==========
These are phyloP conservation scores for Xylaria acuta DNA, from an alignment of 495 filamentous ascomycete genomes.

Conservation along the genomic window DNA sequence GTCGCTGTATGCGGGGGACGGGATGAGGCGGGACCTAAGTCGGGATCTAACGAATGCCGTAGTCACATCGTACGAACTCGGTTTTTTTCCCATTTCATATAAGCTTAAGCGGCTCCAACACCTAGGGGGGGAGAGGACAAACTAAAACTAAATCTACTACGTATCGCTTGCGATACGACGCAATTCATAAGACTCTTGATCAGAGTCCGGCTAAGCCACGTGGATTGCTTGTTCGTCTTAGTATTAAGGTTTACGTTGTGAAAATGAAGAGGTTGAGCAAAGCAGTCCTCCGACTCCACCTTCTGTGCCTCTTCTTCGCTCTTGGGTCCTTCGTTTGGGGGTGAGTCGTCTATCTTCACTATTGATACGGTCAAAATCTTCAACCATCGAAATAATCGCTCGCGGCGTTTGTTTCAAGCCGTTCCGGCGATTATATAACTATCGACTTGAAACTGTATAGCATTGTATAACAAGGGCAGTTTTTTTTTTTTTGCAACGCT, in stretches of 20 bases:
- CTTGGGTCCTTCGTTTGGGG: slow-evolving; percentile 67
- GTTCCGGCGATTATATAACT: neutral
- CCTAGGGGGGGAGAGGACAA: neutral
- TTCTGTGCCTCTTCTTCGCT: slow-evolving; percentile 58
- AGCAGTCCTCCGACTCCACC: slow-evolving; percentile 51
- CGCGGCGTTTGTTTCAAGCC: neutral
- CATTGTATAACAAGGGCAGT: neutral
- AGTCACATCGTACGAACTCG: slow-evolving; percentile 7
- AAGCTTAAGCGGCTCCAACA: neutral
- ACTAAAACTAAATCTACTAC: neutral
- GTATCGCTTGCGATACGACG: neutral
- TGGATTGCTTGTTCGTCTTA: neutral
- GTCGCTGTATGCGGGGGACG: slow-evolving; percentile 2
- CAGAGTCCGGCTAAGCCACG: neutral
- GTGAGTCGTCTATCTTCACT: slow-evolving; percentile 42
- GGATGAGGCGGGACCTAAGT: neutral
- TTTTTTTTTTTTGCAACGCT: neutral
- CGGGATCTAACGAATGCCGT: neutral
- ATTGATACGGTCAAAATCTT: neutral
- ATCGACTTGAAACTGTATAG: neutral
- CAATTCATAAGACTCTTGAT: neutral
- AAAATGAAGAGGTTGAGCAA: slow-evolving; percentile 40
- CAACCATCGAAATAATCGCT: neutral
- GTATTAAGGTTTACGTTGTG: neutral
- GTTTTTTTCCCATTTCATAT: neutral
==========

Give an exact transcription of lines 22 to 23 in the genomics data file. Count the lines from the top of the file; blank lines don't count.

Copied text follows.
- ATCGACTTGAAACTGTATAG: neutral
- CAATTCATAAGACTCTTGAT: neutral